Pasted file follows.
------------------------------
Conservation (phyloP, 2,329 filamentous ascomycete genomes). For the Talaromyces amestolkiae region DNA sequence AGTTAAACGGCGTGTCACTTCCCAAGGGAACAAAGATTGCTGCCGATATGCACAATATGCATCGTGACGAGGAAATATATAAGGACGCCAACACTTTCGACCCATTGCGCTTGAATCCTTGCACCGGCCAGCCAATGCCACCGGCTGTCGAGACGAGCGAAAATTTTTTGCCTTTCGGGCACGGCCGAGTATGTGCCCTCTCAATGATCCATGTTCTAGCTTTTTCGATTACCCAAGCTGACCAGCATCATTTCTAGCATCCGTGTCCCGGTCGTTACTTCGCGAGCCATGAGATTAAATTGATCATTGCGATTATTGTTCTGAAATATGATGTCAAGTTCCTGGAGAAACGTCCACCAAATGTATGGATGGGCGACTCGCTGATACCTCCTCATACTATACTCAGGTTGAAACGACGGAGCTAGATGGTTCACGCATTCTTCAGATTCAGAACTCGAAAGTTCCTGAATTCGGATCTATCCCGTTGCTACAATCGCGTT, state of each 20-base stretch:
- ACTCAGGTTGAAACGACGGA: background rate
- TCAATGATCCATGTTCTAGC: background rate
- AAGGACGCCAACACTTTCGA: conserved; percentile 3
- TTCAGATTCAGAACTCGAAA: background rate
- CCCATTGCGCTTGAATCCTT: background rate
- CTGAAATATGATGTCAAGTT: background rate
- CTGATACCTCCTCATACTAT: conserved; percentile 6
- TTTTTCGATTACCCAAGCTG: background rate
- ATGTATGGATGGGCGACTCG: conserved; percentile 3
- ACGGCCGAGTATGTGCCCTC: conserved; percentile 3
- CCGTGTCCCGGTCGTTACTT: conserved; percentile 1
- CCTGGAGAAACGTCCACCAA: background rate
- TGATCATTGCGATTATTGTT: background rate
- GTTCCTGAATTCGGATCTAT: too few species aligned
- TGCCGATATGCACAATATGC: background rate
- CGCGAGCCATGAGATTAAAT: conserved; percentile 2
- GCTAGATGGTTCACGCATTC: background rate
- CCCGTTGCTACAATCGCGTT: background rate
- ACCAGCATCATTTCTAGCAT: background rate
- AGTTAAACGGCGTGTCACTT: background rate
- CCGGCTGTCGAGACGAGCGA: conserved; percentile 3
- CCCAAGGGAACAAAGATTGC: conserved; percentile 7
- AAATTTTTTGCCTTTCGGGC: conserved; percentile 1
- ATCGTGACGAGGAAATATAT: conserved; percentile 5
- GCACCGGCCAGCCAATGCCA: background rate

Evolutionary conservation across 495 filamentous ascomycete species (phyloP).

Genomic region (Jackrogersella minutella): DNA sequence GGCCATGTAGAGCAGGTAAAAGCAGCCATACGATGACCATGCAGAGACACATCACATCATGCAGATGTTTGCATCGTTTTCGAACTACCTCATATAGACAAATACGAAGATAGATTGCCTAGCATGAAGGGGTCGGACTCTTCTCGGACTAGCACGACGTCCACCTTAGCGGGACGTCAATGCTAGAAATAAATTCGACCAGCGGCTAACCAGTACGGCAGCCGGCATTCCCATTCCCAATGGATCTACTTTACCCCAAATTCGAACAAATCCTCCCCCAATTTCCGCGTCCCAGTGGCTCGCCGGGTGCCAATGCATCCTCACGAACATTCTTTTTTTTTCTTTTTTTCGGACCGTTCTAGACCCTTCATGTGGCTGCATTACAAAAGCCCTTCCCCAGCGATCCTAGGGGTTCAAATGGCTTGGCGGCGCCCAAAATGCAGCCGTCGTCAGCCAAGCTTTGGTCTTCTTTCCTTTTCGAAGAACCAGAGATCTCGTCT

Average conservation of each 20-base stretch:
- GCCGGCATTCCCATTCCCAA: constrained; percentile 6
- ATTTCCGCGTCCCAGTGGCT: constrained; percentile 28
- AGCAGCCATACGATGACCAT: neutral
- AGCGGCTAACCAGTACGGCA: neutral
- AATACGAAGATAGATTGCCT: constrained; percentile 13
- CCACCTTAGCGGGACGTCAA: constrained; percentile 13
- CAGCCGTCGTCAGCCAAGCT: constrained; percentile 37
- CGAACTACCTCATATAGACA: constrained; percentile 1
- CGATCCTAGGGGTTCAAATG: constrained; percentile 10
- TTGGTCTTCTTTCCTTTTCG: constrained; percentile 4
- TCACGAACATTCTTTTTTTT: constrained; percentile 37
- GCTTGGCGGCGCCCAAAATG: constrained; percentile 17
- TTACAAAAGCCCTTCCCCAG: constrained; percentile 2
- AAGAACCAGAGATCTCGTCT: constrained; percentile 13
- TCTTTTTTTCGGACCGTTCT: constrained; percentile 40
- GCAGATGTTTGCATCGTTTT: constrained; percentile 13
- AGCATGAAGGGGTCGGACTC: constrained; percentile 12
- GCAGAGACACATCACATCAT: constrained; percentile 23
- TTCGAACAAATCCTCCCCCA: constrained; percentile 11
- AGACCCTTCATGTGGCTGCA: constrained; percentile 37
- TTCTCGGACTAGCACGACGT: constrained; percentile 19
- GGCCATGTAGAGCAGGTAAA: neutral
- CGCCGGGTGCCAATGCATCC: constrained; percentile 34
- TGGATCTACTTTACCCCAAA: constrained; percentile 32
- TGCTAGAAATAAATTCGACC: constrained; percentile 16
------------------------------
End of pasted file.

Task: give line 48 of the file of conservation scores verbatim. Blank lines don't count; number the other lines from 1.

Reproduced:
- TTCGAACAAATCCTCCCCCA: constrained; percentile 11